What is an example of using operant conditioning as it applies to dog behavior?FamilyPet
Operant conditioning is also known as stimulus-response conditioning. An animal forms an association between its behavior and what happens to it afterwards. Thus, when the dog behaves in a certain way, the consequence is good or bad.
Operant conditioning is composed of several specific techniques. Most handlers use a combination of these techniques:
• Positive Reinforcement: With positive reinforcement, the dog receives a good consequence or reward– certain foods or cookies, play or praise– for correct behavior. As a result, the dog repeats the behavior to receive additional rewards
Positive reinforcement builds trust and bonding between the handler and dog. The dog is willing and happy to perform the behavior, and there are no important consequences if the handler’s timing is off.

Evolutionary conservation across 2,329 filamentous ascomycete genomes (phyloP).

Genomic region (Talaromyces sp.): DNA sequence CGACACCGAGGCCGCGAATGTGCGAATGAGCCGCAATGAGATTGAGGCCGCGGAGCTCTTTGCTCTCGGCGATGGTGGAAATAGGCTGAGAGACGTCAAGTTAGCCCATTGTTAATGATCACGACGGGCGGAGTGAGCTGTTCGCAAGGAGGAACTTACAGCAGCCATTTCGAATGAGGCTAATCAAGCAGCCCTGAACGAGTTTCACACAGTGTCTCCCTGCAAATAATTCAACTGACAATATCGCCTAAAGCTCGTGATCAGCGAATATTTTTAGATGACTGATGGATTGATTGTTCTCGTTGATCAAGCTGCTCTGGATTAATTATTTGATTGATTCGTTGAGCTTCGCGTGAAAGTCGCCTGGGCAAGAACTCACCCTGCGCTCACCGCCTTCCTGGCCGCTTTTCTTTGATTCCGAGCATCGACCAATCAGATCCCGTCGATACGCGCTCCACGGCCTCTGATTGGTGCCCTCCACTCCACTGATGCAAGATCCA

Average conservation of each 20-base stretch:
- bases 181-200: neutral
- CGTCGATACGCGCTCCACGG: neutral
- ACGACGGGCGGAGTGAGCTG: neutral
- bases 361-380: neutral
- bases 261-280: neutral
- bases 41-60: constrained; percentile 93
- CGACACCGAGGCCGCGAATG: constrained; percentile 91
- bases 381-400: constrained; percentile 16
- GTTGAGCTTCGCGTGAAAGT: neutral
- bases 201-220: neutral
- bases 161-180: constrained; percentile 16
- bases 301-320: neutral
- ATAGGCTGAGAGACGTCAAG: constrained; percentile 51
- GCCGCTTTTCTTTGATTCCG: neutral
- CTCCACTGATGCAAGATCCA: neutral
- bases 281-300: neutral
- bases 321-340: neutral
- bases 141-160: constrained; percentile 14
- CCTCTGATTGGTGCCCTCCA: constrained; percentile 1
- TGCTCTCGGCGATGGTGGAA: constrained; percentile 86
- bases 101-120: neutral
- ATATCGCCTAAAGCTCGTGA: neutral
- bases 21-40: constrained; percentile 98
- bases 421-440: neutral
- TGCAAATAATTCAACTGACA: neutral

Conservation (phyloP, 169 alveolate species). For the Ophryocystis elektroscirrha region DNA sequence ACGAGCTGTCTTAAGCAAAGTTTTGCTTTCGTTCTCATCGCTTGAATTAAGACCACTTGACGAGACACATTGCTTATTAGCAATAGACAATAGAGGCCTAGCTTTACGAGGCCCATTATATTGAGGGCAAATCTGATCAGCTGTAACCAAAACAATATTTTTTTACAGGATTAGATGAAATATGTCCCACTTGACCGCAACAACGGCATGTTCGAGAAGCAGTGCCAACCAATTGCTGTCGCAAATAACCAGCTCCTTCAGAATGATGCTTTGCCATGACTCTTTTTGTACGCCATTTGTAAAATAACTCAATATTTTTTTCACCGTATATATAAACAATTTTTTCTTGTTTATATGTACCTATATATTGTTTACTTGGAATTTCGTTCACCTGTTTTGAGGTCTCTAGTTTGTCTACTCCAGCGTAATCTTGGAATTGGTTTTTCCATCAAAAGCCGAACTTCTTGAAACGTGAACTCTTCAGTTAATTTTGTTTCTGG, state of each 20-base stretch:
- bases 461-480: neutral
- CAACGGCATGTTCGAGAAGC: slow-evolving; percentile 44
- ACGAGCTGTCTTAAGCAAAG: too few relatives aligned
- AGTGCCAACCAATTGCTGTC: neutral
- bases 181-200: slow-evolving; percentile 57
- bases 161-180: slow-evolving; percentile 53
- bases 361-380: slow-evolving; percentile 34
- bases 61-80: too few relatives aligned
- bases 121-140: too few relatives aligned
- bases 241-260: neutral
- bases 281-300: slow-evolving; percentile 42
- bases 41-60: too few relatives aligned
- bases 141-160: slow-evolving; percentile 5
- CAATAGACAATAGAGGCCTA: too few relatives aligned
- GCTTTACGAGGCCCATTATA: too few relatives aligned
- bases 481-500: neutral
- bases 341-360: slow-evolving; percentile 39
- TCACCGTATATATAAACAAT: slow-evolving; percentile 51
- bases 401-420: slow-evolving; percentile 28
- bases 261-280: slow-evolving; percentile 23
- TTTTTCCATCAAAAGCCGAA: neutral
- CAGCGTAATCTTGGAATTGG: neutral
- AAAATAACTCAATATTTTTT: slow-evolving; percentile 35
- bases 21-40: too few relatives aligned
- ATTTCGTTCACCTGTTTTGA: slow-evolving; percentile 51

• Negative reinforcement: This is the removal of something positive when the dog does a behavior. The timeout can be an example. For example, if the dog does something unacceptable, you simply leave the room. The dog wants to play with you, so you are the reinforcement. When the dog stops the unacceptable behavior, you return to the room and play. In this case, removal of play was the negative reinforcement. The dog now knows that a specific action won’t get attention.
• Positive Punishment: When the dog chooses the wrong behavior, positive punishment is introduced; an example could be silencing a barking dog by squirting it with water. Dog trainers almost never use this, because positive reinforcement is so effective. This could end up creating mistrust, break bonds, or establish fear of everyday things, like water, hands or newspapers (if the dog is smacked.)
• Negative Punishment: Negative punishment involves removing a negative stimulus. An example could be a choke chain, used by many owners. When the dog pulls, the choke is yanked and the pulling stops. Here’s the disadvantage of this: The dog just might perceive this as “nagging” and just tune out to it.